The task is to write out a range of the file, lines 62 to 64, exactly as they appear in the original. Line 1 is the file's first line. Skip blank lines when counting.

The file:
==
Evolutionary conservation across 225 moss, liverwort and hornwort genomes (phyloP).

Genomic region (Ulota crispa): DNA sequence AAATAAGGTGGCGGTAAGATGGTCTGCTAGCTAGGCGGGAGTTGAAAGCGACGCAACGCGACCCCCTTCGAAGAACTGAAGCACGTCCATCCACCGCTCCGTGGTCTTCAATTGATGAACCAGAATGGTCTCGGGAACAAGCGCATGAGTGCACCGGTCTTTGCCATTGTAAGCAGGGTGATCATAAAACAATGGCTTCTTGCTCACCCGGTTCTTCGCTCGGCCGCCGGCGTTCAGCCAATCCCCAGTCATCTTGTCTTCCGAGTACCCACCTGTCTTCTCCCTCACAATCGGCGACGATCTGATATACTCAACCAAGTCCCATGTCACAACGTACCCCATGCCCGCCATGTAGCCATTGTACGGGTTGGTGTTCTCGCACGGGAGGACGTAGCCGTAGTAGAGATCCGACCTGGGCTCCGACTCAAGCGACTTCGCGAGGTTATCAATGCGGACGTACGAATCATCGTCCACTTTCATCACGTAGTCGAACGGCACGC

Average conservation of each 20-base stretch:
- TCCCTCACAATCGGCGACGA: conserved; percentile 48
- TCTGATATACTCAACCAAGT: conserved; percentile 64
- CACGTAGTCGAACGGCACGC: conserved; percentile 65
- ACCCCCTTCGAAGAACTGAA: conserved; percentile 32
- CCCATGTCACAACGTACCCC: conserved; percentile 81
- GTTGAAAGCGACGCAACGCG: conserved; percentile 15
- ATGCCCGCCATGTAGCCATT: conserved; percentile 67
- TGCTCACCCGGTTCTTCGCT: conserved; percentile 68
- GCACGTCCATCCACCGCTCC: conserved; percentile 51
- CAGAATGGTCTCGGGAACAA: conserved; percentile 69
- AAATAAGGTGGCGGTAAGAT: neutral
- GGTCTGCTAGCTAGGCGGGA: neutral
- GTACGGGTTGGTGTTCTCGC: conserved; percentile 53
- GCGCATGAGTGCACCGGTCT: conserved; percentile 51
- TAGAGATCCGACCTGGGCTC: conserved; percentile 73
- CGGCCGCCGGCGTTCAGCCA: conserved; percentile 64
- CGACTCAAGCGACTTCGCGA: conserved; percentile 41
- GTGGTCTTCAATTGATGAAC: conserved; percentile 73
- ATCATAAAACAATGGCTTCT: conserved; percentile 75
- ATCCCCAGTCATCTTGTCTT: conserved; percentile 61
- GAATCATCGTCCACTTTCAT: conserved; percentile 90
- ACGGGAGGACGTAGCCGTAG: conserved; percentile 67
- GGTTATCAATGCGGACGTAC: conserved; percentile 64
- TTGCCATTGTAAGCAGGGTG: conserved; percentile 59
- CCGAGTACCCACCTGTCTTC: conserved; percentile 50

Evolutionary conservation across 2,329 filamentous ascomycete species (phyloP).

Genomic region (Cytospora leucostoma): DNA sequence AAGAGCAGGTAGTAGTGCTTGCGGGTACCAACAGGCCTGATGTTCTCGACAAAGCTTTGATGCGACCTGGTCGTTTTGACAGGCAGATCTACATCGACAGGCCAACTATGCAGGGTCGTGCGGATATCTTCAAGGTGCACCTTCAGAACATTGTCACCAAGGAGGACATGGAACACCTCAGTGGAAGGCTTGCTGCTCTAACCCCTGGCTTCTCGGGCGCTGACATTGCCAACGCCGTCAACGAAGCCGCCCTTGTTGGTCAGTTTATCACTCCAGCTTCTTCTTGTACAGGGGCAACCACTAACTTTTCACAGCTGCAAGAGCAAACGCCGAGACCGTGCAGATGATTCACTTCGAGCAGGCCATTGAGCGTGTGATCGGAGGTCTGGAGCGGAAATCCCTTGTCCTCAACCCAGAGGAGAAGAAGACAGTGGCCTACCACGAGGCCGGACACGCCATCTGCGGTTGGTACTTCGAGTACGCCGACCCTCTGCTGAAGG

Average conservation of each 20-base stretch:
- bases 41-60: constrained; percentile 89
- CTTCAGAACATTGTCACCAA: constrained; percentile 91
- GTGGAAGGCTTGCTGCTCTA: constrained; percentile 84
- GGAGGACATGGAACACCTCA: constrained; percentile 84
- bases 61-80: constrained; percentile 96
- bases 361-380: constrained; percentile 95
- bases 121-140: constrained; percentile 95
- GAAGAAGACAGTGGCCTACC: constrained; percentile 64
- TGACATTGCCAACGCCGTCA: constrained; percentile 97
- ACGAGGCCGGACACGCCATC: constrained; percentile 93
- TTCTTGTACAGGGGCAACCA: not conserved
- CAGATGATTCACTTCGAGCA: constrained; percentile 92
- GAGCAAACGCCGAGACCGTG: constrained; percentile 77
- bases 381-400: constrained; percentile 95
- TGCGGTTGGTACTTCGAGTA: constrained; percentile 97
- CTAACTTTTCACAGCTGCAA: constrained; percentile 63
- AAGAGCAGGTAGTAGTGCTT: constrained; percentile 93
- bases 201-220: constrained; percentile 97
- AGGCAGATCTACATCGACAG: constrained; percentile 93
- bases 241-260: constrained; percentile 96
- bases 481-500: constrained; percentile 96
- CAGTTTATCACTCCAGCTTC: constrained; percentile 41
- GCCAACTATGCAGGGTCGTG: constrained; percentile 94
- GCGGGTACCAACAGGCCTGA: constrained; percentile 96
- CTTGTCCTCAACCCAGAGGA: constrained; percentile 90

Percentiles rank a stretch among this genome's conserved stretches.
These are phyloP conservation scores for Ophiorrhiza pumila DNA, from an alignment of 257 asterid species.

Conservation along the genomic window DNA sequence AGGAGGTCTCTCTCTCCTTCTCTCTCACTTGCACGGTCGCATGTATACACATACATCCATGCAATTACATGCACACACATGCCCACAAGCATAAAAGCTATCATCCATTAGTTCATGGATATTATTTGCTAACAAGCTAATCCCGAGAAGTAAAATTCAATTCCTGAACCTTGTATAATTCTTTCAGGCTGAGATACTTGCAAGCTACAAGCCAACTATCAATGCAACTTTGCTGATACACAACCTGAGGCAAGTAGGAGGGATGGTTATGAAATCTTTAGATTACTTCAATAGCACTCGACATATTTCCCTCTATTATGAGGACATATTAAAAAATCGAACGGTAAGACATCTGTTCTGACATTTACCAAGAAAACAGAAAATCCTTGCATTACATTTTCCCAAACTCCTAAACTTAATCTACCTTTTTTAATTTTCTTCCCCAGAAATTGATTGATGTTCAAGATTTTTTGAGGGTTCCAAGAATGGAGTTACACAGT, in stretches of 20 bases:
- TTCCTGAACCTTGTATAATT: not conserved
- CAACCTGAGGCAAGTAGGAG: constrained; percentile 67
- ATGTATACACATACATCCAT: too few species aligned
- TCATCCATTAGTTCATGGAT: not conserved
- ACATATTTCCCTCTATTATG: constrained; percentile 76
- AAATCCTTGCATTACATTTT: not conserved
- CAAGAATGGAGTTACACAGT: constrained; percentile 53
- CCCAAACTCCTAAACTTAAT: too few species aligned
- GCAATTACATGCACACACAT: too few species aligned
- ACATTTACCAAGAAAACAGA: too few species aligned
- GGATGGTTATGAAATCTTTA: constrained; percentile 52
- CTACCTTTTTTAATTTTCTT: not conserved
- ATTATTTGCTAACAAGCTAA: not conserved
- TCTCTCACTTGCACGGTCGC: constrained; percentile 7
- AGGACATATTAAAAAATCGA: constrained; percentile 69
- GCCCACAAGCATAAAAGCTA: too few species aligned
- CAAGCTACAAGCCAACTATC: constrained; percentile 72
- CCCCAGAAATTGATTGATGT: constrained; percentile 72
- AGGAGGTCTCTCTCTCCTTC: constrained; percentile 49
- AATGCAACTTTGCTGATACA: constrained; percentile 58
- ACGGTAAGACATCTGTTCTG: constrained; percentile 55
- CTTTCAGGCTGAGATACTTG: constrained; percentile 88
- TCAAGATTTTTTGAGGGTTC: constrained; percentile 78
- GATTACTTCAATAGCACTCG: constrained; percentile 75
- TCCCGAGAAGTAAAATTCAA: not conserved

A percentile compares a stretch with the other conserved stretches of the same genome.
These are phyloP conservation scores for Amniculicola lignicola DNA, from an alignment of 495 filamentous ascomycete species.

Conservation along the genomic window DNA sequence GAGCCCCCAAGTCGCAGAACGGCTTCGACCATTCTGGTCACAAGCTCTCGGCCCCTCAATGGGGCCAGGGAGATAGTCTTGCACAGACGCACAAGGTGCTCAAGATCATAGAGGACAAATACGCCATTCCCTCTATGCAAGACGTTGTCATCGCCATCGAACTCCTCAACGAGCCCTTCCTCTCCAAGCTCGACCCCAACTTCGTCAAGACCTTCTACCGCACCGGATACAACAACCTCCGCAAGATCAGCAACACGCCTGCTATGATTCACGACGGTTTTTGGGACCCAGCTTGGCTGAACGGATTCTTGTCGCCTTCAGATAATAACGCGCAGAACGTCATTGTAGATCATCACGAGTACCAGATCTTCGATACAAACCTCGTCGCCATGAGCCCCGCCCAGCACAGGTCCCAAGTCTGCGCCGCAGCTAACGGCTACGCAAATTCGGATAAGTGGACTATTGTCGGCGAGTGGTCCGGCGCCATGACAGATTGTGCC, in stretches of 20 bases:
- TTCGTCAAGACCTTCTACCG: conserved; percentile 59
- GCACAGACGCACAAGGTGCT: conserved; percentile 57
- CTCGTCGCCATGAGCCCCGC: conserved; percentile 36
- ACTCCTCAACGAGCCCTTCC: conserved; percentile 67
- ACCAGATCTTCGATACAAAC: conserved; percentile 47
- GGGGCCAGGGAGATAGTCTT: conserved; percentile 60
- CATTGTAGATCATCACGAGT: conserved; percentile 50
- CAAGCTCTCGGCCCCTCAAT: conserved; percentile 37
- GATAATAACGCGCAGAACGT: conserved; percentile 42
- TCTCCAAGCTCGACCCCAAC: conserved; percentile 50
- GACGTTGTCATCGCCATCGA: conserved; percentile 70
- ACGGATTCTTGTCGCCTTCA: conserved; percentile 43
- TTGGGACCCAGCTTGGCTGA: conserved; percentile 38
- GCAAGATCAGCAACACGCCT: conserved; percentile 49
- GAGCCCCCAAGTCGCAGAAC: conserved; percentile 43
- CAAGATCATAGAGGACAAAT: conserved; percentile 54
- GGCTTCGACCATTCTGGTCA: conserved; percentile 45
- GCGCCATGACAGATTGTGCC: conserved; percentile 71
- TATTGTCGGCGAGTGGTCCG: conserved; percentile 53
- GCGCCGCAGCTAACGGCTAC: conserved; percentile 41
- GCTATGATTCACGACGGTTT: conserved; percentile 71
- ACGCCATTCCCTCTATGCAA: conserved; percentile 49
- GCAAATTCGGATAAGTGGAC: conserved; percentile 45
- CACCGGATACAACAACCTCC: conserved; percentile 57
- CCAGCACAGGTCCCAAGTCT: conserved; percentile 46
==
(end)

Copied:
- ATGTATACACATACATCCAT: too few species aligned
- TCATCCATTAGTTCATGGAT: not conserved
- ACATATTTCCCTCTATTATG: constrained; percentile 76